One point made here once or twice in the past is that consumers need to pay attention if they hope to get the most from the spread of smart grid technology. Another tale that makes this point comes from Energy Circle, “Smart Meters: Are Consumers An Afterthought?“:
As a resident of Toronto, I am privileged to live in a house equipped with a Smart Meter provided by Toronto Hydro. I also work at Energy Circle, which means I have been witness to the extraordinary power of real-time monitoring. Yesterday, I contacted Hydro to find out when we could expect our Smart Meter to start providing us with real-time data about our electricity use, so that we could start to benefit from the lessons gained by tracking and reducing our energy usage. The news isn’t great.
Follow the link to the story to see the rest of the not-so-great news.
ADDED: And for another story in the “not-so-great” category, pointed out in a comment by “Fat Man”: in France a regulator has concluded a company offering distributed energy management services should pay the electric company for the power it helps consumers save.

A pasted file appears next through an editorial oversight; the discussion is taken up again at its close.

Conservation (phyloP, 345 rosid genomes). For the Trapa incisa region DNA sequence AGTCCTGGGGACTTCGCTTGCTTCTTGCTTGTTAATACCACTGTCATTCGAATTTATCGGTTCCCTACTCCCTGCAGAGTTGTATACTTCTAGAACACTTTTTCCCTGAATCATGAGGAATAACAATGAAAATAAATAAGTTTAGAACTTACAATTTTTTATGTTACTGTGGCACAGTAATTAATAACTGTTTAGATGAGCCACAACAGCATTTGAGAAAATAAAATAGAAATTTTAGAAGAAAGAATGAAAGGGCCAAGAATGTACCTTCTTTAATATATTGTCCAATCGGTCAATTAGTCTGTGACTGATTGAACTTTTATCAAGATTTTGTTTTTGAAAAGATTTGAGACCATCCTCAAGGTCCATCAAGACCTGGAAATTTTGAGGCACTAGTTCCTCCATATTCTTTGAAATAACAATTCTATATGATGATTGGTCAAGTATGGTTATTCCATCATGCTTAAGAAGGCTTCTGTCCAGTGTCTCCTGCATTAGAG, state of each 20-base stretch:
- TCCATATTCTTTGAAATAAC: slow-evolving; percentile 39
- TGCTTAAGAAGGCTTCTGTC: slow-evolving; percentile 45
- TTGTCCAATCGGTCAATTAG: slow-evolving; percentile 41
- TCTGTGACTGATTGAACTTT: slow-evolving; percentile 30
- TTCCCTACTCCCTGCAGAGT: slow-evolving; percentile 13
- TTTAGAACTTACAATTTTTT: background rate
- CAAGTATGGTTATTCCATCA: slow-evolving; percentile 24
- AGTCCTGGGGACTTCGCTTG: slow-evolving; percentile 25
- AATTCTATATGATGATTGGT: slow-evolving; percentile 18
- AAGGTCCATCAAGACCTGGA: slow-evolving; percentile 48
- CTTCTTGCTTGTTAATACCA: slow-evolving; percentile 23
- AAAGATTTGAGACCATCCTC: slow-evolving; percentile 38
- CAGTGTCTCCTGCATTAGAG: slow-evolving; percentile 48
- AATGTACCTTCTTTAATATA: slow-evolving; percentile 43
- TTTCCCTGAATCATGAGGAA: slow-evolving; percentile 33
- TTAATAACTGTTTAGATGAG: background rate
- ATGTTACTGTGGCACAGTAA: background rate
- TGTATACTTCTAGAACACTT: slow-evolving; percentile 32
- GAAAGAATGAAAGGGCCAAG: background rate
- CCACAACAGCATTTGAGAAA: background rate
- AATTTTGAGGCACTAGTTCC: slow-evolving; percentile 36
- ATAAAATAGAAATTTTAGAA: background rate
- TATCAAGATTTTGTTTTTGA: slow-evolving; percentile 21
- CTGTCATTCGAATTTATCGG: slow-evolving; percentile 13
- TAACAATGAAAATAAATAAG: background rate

The company says its “distributive load shedding” technology can save users as much as 10 percent on their electricity bills and save power producers billions in investments in new plants used only to meet peak demand. Voltalis’s business model assumes the grid operator pays Voltalis for help in maintaining supply and demand equilibrium.
But the regulatory commission ruled that Voltalis should pay the power company because “its service would not be possible without the producer maintaining production.”
… Jean-Louis Borloo, the French energy and environment minister, backed the regulators in their decision. But on Monday, perhaps because of the rising political heat, he said he would appoint a working group to propose the legal and regulatory changes necessary “to favor energy-saving and respect the interest of all the parties involved.” The panel is to report back by year’s end.